Low oil prices today may be setting the world up for an oil shortage as early as 2016. Today we have just 2% more crude oil supply than demand and the price of gasoline is under $2.00/gallon in Texas. If oil supply falls too far, we could see gasoline prices doubling within 18 months. For a commodity as critical to our standard of living as oil is, it only takes a small shortage to drive up the price.
On Thanksgiving Day, 2014 Saudi Arabia decided to maintain their crude oil output of approximately 9.5 million barrels per day. They've taken this action despite the fact that they know the world's oil markets are currently over-supplied by an estimated 1.5 million barrels per day and the severe financial pain it is causing many of the other OPEC nations. By now you are all aware this has caused a sharp drop in global crude oil prices and has a dark cloud hanging over the energy sector. I believe this will be a short-lived dip in the long history of crude oil price cycles. Oil prices have always bounced back and this is not going to be an exception.
To put this in prospective, the world currently consumes about 93.5 million barrels per day of liquid fuels, not all of which are made from crude oil. About 17% of the world's total fuel supply comes from natural gas liquids ("NGLs") and biofuels.
One thing that drives the Bears opinion that oil prices will go lower during the first half of 2015 is that demand does decline during the first half of each year. Since most humans live in the northern hemisphere, weather does have an impact on demand. I agree that this fact will play a part in keeping oil prices depressed for the next few months. However, low gasoline prices in the U.S. are certain to play a part in the fuel demand outlook for this year's vacation driving season.
Brent oil prices are now hovering around $60 a barrel. In my opinion, this is quite a bit lower than Saudi Arabia thought the price would go and may lead to an "Emergency" OPEC meeting during the first quarter. But for now, I am assuming that Saudi Arabia is willing to let the other OPEC members suffer until the next scheduled OPEC meeting in June.
The commonly held belief is that Saudi Arabia is doing this to put a stop to the rapid growth of production from the U.S. shale oil plays. Others believe it is their goal to crush the Russian and Iranian economies. If the oil price remains at the current level for a few months longer it will do all of the above.
My forecast models for 2015 assume that crude oil prices will remain depressed during the first quarter, then slowly ramp up and accelerate as next winter approaches. I believe that by December we will see a much tighter oil market and significantly higher prices. In a December 24, 2014 article in The National, Steven Kopits managing director of Princeton Energy Advisors states that, "In permitting low oil prices, the Saudis seek to bring the market back into equilibrium. At present, our calculation of break-even system-wide is in the $85–$100 a barrel range on a Brent basis."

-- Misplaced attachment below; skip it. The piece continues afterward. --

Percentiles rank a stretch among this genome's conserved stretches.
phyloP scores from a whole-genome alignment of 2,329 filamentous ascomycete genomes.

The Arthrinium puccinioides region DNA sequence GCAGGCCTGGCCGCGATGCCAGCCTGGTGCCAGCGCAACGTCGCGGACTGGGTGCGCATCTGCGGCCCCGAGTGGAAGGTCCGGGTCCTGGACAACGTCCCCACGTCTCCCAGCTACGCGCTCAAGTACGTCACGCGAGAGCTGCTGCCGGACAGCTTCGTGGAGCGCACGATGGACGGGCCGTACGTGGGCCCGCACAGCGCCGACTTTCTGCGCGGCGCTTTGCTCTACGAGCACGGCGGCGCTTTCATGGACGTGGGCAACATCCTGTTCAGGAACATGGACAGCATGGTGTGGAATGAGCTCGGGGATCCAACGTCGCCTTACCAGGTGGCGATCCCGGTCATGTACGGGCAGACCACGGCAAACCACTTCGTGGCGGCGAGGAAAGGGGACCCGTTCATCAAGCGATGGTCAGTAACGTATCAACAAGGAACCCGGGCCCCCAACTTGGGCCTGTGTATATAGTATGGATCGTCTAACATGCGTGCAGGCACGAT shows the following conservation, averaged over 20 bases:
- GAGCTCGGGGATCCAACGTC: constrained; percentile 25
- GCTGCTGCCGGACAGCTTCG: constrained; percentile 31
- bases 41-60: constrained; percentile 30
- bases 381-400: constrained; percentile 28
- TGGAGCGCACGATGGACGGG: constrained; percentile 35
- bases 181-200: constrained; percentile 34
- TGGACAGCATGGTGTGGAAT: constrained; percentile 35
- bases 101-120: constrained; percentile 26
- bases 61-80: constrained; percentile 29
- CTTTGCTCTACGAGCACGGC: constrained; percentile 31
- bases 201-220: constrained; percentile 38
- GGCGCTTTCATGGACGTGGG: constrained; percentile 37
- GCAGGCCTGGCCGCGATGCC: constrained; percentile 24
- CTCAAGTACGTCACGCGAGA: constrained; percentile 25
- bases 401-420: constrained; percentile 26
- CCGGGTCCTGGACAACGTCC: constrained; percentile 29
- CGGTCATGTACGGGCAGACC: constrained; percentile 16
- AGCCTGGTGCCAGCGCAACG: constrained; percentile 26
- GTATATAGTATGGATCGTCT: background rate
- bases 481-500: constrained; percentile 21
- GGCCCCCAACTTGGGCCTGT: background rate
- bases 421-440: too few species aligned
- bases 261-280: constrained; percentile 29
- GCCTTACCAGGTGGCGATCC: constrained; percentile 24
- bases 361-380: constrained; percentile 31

Mark Mobius, an economist and regular guest on Bloomberg TV recently said he sees Brent rebounding to $90/bbl by the end of 2015.
Since 2005, only North America has been able to add meaningful crude oil supply. Outside of Canada and the United States (including the Gulf of Mexico), the rest of the world's crude oil production netted to a decline of a million barrels per day from December, 2010 to December, 2013. More than half of the OPEC nations are now in decline. We've been able to supplement our fuel supply during the last ten years with biofuels, but that is limited since we need the farmland for food supply.
I believe the current low crude oil price could be overkill and result in the next "Energy Crisis" by early 2016. Enjoy these low gasoline prices while they last.
The upstream U.S. oil companies we follow closely are all announcing 20% to 50% cuts in capital spending for 2015. We will start seeing the impact on supply at the same time the annual increase in demand kicks in. Our model portfolio companies are all expected to report year-over-year increases in production, but at a much slower pace than the last few years.
A study released by Credit Suisse two weeks ago shows that U.S. independents expect capital-expenditure (Capex) cuts of one-third against production gains of 10 per cent next year. This would imply production growth of 600,000 bpd of shale liquids, and perhaps another 200,000 bpd from Gulf of Mexico deepwater projects. At the same time, U.S. conventional onshore production continues to fall. I have seen estimates of 500,000 to 700,000 bpd declines within twelve months. If these forecasts are accurate, U.S. oil production growth would be barely positive next year and headed for a material downturn in 2016.
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